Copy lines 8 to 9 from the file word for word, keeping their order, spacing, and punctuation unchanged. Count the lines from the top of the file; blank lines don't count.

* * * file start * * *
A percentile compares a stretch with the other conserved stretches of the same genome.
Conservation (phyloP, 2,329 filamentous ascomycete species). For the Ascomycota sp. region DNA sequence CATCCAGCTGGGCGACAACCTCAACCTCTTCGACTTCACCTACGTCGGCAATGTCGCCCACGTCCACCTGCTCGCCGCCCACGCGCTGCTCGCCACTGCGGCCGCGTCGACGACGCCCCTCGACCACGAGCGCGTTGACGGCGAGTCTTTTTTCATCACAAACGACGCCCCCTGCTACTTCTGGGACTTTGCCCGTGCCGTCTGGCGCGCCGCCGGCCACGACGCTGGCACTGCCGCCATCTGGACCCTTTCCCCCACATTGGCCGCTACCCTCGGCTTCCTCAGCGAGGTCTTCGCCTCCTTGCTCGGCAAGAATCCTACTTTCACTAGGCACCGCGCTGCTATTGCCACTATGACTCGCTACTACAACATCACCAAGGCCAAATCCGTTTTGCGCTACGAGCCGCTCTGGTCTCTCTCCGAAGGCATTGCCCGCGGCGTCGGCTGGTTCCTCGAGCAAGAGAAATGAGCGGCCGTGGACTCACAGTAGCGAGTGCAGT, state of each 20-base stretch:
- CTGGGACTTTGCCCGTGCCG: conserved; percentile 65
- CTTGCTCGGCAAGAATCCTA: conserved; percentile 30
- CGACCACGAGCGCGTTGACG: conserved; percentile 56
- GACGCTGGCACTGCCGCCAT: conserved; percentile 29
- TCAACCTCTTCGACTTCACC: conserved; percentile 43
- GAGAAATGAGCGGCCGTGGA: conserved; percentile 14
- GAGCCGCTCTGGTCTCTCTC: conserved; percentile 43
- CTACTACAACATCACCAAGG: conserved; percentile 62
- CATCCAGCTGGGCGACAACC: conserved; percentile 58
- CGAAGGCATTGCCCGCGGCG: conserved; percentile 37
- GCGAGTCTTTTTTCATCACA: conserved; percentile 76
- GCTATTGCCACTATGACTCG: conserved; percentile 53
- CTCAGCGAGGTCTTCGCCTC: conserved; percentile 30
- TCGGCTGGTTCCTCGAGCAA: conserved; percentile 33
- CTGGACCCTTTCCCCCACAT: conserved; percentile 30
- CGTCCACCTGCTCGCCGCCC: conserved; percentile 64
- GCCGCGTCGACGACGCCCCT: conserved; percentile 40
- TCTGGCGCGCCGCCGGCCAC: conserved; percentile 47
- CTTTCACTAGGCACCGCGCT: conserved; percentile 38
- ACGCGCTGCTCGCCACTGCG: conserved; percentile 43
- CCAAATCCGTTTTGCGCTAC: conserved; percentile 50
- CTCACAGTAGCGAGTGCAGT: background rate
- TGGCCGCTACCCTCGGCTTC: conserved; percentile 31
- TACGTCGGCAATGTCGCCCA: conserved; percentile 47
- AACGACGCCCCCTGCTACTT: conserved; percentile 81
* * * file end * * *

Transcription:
- GAGAAATGAGCGGCCGTGGA: conserved; percentile 14
- GAGCCGCTCTGGTCTCTCTC: conserved; percentile 43